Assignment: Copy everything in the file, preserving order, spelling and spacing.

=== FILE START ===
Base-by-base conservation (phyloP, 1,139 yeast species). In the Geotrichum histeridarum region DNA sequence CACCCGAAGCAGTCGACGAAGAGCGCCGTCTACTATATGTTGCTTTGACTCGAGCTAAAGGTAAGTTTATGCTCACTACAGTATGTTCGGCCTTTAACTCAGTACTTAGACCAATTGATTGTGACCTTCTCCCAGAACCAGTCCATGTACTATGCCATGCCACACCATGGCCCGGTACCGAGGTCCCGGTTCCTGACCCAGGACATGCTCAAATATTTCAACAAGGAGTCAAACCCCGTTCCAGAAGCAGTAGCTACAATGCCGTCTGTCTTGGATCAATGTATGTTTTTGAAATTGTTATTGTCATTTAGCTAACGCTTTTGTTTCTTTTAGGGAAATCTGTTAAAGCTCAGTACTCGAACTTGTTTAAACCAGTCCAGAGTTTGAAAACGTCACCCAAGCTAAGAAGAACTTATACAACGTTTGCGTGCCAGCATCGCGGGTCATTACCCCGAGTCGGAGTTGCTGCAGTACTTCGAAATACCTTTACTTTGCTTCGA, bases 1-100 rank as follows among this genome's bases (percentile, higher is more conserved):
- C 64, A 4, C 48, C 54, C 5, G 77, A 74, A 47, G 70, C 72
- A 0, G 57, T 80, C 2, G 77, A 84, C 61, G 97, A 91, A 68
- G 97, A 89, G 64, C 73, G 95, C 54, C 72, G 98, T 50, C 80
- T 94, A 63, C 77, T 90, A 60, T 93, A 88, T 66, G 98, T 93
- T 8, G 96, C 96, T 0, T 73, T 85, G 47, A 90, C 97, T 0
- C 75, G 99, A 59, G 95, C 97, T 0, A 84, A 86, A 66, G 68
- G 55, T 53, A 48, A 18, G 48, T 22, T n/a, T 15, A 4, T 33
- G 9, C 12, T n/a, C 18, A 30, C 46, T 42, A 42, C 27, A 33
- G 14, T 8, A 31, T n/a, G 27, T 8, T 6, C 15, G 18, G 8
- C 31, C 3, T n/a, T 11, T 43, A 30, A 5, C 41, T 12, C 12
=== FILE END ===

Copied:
Base-by-base conservation (phyloP, 1,139 yeast species). In the Geotrichum histeridarum region DNA sequence CACCCGAAGCAGTCGACGAAGAGCGCCGTCTACTATATGTTGCTTTGACTCGAGCTAAAGGTAAGTTTATGCTCACTACAGTATGTTCGGCCTTTAACTCAGTACTTAGACCAATTGATTGTGACCTTCTCCCAGAACCAGTCCATGTACTATGCCATGCCACACCATGGCCCGGTACCGAGGTCCCGGTTCCTGACCCAGGACATGCTCAAATATTTCAACAAGGAGTCAAACCCCGTTCCAGAAGCAGTAGCTACAATGCCGTCTGTCTTGGATCAATGTATGTTTTTGAAATTGTTATTGTCATTTAGCTAACGCTTTTGTTTCTTTTAGGGAAATCTGTTAAAGCTCAGTACTCGAACTTGTTTAAACCAGTCCAGAGTTTGAAAACGTCACCCAAGCTAAGAAGAACTTATACAACGTTTGCGTGCCAGCATCGCGGGTCATTACCCCGAGTCGGAGTTGCTGCAGTACTTCGAAATACCTTTACTTTGCTTCGA, bases 1-100 rank as follows among this genome's bases (percentile, higher is more conserved):
- C 64, A 4, C 48, C 54, C 5, G 77, A 74, A 47, G 70, C 72
- A 0, G 57, T 80, C 2, G 77, A 84, C 61, G 97, A 91, A 68
- G 97, A 89, G 64, C 73, G 95, C 54, C 72, G 98, T 50, C 80
- T 94, A 63, C 77, T 90, A 60, T 93, A 88, T 66, G 98, T 93
- T 8, G 96, C 96, T 0, T 73, T 85, G 47, A 90, C 97, T 0
- C 75, G 99, A 59, G 95, C 97, T 0, A 84, A 86, A 66, G 68
- G 55, T 53, A 48, A 18, G 48, T 22, T n/a, T 15, A 4, T 33
- G 9, C 12, T n/a, C 18, A 30, C 46, T 42, A 42, C 27, A 33
- G 14, T 8, A 31, T n/a, G 27, T 8, T 6, C 15, G 18, G 8
- C 31, C 3, T n/a, T 11, T 43, A 30, A 5, C 41, T 12, C 12